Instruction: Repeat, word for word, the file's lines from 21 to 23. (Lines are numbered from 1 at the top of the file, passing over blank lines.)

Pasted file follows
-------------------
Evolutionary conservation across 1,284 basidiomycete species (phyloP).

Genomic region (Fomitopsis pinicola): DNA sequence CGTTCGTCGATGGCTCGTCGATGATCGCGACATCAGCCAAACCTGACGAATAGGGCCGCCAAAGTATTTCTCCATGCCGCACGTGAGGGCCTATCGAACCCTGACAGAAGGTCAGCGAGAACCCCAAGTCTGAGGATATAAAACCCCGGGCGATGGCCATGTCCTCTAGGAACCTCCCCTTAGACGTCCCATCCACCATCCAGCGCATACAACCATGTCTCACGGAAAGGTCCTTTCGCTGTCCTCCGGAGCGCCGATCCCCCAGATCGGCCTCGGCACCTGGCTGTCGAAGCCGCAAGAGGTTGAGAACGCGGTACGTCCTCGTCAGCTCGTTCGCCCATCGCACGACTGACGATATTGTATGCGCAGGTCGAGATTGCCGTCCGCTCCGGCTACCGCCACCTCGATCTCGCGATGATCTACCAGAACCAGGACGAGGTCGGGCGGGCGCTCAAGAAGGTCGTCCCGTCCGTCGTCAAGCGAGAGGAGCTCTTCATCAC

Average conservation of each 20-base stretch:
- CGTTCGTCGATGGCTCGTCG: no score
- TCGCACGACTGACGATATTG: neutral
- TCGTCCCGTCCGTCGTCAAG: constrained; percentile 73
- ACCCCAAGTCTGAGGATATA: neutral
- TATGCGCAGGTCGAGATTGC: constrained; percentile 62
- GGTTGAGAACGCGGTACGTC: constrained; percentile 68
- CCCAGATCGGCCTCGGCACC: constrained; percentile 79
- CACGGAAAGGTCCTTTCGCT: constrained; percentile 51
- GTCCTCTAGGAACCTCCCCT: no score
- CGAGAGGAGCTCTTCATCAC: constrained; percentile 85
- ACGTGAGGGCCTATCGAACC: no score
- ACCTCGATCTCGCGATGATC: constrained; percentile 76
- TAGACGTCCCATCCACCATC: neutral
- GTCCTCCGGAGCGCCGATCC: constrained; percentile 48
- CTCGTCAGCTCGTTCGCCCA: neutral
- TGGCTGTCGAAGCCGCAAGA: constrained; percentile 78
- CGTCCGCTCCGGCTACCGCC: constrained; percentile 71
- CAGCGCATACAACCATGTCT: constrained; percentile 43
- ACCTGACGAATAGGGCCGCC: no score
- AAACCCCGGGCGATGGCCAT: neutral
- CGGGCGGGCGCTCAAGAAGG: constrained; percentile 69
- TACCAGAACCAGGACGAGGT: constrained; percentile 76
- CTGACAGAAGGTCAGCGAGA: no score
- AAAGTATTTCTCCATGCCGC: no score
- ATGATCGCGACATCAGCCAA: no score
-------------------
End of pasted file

- CAGCGCATACAACCATGTCT: constrained; percentile 43
- ACCTGACGAATAGGGCCGCC: no score
- AAACCCCGGGCGATGGCCAT: neutral